The term “class” in fastener industry usage can have different meanings depending on the characteristic it’s meant to describe, and the context of its usage. For example:
Class of Fit – All bolting components are manufactured to a specific class of fit. When making a purchase, buyers should specify a fit class that’s suitable for the fastener’s planned use. Fit classes range from Class 1 (loose) to Class 5 (very tight or “interference” fit for situations where fastener installation is meant to be permanent).
ASME engineering standard B1.1 defines fit classes and the respective allowances and tolerances permitted during the manufacturing process. The most common fit classes used for oil & gas industry bolting are Class 2 and Class 3.
When customers order bolting, fit class is commonly specified following the fastener’s diameter and thread pitch. For example, 3/4-10 2A x 6-1/4 B7 Stud defines a B7 stud whose major diameter is 3/4", thread pitch is 10 TPI, class of fit is 2A, and length is 6‑1/4”. Remember, an “A” designator as part of thread class always indicates a male thread; a “B” designator always indicates a female thread, as in 3/4-10 2B 2H HH Nut.
Class of Coating Thickness – Coating thicknesses typically are measured in microns for electroplating, and mils for spray-applied or dipped coatings. Why the difference is measurement units? Electroplating thicknesses usually are very thin - less than one mil (25.4 microns, or 0.001”), thus when a thickness is specified in microns (e.g., 5 microns or Class 5), there’s a high probability the protective coating being used on the fastener is electroplating. This thickness designation practice is not universal since some customers specify both electroplating and spray-applied or dip-type coating thicknesses in microns. Conversely, others express coating thicknesses in mils (e.g., 0.5 mil, which is the same as Class 12 or 12 micron coating thickness).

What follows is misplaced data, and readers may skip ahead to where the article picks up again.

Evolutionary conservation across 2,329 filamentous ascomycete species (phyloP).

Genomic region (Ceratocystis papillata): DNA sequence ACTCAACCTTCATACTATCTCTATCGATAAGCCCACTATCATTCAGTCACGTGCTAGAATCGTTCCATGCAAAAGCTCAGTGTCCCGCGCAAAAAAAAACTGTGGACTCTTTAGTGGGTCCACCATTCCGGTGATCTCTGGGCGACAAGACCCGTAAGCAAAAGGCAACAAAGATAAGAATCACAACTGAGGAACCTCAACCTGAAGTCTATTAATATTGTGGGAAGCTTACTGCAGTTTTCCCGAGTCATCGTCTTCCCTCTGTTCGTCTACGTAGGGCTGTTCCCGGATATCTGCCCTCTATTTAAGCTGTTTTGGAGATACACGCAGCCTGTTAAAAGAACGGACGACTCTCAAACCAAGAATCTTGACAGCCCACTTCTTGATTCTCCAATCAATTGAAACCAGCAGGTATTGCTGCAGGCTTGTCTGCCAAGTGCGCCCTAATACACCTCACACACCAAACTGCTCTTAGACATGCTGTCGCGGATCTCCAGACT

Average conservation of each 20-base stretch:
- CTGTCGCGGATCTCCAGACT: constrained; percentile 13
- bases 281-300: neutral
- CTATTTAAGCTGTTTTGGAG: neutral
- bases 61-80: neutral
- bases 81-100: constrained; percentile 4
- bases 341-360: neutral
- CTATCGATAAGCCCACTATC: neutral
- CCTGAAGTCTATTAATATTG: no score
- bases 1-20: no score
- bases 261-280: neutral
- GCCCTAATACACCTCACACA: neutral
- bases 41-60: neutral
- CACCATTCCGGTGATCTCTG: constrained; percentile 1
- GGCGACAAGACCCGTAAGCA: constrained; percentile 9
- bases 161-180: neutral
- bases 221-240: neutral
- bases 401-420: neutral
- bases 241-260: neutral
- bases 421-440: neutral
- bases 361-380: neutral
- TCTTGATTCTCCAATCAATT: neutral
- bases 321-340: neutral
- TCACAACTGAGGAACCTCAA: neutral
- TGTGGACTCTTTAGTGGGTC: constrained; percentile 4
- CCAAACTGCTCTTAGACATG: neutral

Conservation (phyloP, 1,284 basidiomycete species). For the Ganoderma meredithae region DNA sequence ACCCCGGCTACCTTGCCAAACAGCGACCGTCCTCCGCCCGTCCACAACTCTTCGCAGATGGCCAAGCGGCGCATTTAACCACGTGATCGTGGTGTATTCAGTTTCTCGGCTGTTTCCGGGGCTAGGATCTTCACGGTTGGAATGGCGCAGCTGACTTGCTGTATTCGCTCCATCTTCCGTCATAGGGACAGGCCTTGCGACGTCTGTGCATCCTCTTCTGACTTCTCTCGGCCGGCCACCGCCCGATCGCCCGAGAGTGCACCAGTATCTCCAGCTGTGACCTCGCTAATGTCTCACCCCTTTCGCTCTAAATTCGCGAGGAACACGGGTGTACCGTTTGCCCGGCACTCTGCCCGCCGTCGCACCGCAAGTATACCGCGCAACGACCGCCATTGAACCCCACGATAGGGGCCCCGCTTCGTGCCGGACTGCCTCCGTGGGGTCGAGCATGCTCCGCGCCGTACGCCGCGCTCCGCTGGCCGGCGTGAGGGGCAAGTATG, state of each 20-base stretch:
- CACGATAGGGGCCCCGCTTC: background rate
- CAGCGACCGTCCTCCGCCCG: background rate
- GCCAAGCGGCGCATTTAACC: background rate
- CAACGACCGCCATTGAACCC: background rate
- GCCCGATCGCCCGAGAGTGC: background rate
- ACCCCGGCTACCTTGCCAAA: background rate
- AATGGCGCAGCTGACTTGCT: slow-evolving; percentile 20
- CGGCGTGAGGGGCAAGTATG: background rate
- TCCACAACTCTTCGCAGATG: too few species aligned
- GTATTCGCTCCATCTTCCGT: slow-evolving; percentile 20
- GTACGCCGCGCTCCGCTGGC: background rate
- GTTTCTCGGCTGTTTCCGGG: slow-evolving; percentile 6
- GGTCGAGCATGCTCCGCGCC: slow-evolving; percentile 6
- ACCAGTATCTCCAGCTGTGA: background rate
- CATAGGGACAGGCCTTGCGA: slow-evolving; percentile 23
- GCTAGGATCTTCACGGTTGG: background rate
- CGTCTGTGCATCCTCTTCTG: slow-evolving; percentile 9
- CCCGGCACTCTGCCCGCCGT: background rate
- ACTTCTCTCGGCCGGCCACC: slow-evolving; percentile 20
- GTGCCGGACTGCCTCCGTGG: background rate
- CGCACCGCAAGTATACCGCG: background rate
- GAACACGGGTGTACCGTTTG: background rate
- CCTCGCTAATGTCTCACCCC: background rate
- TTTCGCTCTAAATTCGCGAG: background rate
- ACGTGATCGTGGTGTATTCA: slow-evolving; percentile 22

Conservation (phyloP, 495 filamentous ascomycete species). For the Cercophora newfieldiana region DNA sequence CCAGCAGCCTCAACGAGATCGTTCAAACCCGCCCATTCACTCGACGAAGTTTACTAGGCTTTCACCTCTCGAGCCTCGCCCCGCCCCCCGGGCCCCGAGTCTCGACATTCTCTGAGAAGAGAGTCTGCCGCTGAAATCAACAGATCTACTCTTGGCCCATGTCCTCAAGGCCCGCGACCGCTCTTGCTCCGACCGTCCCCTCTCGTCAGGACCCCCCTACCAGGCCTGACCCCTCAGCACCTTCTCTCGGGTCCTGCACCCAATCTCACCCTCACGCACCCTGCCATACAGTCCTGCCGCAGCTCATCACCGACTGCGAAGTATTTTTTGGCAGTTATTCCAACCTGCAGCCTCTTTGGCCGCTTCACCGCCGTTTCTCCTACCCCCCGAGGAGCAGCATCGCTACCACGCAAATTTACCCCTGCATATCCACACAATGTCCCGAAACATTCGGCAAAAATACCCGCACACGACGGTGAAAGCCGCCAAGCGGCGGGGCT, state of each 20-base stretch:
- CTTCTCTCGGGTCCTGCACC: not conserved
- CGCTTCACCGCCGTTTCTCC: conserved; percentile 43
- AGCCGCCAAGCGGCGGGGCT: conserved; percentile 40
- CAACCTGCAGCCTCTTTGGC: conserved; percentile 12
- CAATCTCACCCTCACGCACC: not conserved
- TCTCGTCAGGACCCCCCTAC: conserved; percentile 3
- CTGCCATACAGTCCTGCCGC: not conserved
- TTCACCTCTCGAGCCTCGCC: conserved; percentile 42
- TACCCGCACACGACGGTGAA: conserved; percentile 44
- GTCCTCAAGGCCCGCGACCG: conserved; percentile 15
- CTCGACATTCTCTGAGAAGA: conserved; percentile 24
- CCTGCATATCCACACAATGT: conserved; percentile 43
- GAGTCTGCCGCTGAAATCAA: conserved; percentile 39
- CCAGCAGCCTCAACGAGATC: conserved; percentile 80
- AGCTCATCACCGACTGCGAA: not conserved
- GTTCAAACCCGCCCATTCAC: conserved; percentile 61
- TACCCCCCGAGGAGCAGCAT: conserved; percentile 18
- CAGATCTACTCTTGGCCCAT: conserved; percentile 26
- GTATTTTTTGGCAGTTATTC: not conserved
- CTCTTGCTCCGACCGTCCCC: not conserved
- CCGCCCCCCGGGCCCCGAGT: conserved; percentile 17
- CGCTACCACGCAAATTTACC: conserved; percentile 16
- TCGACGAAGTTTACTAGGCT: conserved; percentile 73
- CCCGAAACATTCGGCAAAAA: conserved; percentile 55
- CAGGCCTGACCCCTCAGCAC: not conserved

Class also can refer to the thickness of protective chromate conversion treatments applied to zinc or cadmium electroplating. The three main categories of chromate treatments are clear, yellow, or olive drab/black, each progressively thicker, and more protective, up to about Class 20 (20 microns).
Class of Material Condition – The mechanical properties of some steels can be enhanced by a process known as work hardening or “strain hardening.” Stainless grades B8 (304) and B8M (316) are particularly well suited for this process since both yield and tensile mechanical properties are increased by strain hardening. The internal crystalline structure of a steel bar undergoing strain hardening is altered such that it begins to increasingly resist further changes making the material harder and stronger in the process. Round bars typically are strain hardened by pulling the bars through a drawing die similar to wire drawing. In the un-strain hardened condition, stainless materials are called Class 1. After strain hardening, they are categorized as Class 2.